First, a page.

LE: There is another area where we see distinct disciplinary differences.  Music schools, which tend, generally, to be larger and more well-endowed financially than, for example, schools of dance, have been slower to adapt the conservatory model to something more flexible.  A good example of that kind of flexibility is seen in the School of Dance here at ASU, where tenure-track faculty funding has been converted to funding for visiting faculty with ties to professional artistic practice and where community-based arts practices provide opportunities for students and faculty alike to learn to engage a broadly construed definition of “audience.”  The community arts movement, which chronologically parallels the development of music entrepreneurship programs, can actually be understood to be an enactment of social entrepreneurship in the arts.  We can see that connection at Eastern Michigan University and elsewhere.

GB: The recent institutional imputes for the field emerged from music schools. I’d cite the Eastman School of Music’s original Arts Leadership Program (since subsumed by their Institute for Music Leadership) and the University of Colorado at Boulder’s Entrepreneurship Center for Music as examples. These two programs (a recognized conservatory and, like most music schools in the country, a conservatory-based public institution), launched in 1997 and 2001 respectively, has given the field significant legitimacy. By their example, we now see virtually every major music conservatory in the country with entrepreneurship programing – a percentage not replicated at our state and private institutions.

LE: The roots of entrepreneurial arts training can be traced to earlier endeavors. For example, the New York Foundation for the Arts’ programs to provide business training to visual artists dates back to 1971; film schools have long included new venture creation in producing curricula; similarly, programs in theatre management, most notably the Yale School of Drama, have included finance, business formation, and the like in their programs of study combining Master of Fine Arts (M.F.A.) and Master of Business Administration (M.B.A.) degrees.  MICA’s social entrepreneurship efforts include the founding of the Community Arts Project in 1999.

GB: Conservatories serve an important role in the arts and I’d posit that their adoption of entrepreneurship education is reflective of a number of issues – some shared between the arts disciplines and some distinct. A failure to recognize and embrace both disciplinary similarities and differences may serve only to delay the field’s disciplinary status. In short, our diversity is both a strength and a challenge and without it, our field risks sub-disciplinary isolation.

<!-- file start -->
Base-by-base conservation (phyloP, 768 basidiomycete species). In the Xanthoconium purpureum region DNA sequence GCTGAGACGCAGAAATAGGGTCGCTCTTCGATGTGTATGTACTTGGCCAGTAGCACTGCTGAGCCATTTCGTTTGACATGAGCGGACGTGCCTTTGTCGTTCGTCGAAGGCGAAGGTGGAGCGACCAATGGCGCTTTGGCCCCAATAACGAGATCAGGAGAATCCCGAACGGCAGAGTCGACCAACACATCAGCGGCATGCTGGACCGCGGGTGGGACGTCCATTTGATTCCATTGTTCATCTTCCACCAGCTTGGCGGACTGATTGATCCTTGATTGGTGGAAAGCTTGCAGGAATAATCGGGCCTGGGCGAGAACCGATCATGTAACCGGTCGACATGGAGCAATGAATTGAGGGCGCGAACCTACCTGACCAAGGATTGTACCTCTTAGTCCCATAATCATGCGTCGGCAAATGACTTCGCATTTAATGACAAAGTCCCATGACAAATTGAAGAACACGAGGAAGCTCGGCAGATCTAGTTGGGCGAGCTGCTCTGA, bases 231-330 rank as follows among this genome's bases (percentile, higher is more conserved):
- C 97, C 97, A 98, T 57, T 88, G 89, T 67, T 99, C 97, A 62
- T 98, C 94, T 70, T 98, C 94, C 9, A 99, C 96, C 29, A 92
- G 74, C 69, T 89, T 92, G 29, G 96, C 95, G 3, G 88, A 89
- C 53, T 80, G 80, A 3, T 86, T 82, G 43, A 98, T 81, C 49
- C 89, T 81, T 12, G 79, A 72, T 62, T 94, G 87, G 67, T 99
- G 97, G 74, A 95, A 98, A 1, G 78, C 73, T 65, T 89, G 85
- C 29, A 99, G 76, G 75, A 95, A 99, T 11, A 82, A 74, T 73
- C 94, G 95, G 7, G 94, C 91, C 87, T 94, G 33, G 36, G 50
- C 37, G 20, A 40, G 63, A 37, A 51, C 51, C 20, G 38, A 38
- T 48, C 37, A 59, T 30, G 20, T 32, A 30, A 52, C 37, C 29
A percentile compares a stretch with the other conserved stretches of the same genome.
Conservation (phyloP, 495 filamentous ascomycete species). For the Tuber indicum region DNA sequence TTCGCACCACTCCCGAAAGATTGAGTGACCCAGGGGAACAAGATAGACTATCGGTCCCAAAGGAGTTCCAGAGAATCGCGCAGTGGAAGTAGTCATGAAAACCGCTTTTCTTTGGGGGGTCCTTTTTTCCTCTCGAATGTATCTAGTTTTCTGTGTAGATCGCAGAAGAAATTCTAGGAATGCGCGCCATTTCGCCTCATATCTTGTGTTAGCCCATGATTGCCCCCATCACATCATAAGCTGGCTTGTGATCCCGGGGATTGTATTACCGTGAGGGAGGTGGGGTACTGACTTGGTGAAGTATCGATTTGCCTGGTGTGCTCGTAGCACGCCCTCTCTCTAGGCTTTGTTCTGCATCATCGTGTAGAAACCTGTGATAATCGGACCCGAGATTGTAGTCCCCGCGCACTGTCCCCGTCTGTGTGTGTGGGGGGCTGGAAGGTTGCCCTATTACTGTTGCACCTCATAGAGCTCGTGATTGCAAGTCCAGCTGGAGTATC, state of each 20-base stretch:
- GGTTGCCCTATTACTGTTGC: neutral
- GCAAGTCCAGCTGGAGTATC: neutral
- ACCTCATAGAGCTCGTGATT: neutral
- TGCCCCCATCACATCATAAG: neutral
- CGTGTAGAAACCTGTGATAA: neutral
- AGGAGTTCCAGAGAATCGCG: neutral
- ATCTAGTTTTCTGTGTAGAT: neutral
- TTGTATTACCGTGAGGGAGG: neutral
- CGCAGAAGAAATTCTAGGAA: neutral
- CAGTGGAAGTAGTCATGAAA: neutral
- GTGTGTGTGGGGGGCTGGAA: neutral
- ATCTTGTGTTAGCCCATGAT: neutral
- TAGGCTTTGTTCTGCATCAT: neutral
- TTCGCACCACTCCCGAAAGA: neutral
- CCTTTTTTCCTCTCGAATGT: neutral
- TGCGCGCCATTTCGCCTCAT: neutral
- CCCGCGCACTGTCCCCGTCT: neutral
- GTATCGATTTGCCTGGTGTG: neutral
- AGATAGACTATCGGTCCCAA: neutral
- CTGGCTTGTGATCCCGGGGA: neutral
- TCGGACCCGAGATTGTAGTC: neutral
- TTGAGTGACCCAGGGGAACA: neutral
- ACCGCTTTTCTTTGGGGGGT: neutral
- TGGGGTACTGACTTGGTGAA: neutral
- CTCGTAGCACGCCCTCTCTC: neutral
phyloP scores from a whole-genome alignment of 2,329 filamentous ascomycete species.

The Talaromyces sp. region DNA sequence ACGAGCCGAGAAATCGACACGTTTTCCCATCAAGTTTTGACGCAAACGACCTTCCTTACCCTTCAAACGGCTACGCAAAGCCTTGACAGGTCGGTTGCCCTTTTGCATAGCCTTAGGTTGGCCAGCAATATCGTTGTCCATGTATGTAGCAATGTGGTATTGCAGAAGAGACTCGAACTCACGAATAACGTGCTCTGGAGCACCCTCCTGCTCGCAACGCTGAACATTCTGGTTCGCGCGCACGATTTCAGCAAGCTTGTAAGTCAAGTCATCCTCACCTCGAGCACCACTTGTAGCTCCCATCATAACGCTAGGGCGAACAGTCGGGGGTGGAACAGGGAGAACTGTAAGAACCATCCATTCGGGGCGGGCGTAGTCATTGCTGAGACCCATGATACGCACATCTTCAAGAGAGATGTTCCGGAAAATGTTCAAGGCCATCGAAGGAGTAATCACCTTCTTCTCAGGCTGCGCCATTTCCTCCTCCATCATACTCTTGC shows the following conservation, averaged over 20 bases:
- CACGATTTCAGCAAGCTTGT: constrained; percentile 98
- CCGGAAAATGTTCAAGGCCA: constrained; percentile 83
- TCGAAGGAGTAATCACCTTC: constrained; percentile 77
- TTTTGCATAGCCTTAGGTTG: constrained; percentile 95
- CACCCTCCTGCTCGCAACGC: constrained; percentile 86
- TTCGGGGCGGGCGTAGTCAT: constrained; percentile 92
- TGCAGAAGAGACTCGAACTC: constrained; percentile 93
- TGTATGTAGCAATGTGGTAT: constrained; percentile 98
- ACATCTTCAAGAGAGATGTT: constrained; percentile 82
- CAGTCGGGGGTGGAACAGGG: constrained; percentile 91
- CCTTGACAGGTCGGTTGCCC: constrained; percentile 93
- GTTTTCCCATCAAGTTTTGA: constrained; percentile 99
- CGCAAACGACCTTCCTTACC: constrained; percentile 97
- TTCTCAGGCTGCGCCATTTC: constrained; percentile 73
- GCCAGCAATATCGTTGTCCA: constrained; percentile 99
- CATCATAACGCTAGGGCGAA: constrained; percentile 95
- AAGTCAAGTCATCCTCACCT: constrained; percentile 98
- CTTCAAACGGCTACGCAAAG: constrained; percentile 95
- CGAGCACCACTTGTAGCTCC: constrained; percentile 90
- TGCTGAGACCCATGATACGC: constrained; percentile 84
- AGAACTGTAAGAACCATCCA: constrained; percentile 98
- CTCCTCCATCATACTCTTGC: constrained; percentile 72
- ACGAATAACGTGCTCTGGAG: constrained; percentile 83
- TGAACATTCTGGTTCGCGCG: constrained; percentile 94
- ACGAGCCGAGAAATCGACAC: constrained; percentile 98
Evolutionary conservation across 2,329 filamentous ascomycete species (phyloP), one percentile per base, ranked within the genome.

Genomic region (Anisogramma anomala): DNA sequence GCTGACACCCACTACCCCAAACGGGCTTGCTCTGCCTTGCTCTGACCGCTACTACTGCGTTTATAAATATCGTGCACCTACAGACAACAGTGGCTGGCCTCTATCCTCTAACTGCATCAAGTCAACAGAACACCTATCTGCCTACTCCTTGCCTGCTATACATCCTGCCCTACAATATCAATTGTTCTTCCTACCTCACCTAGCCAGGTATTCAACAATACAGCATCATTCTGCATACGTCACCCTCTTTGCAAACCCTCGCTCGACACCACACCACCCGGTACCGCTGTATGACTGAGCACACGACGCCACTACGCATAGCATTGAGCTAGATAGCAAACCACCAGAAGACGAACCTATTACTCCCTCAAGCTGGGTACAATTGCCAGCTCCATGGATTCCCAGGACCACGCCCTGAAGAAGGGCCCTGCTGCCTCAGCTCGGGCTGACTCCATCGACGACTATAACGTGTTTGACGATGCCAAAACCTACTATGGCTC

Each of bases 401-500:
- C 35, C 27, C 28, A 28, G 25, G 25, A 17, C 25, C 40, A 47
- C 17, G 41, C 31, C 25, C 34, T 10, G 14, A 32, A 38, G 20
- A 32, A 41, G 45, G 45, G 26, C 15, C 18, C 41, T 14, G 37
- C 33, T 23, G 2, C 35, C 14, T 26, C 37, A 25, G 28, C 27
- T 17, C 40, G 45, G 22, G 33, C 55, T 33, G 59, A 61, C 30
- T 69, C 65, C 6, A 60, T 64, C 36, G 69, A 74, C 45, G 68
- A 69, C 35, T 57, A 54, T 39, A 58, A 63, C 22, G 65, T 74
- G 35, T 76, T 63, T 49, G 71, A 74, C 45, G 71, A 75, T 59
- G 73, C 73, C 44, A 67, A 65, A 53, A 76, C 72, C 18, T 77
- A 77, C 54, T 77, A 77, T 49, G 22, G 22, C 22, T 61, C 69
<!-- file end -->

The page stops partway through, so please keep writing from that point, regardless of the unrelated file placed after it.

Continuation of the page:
LE: Beyond the realm of higher education, artists, arts organizations, and the cultural sector as a whole also find themselves in a very different economic climate than fifty years ago, let alone the nineteenth century.  The shift away from public funding for the arts and culture sector that resulted from the neoliberal politics and culture wars of the 1980s has been magnified by the current financial crisis that has caused both foundation and individual donors to decrease and/or re-prioritize their giving to the sector.  The economic situation has forced arts organizations to diversify their business plans and individual artists to proactively seek alternative revenue streams in order to survive.  At the same time, more tools are available for artists and organizations to do just that via partnerships, social media, crowd funding, and the like.

GB: To support your suggestion that organizations are seeking alternative revenue streams (and organizational / managerial entrepreneurship appears to be one) we need only to see the number of arts entrepreneurship academic minor degrees emerging primarily from Arts Administration programs recently. (There are three that I know of: The Ohio State University, Southern Methodist University and most recently, the University of Michigan. Note that my home institution, North Carolina State University offers this degree campus-wide). Perhaps we see Hagoort’s definition of cultural entrepreneurship expressed in Arts Administration programs?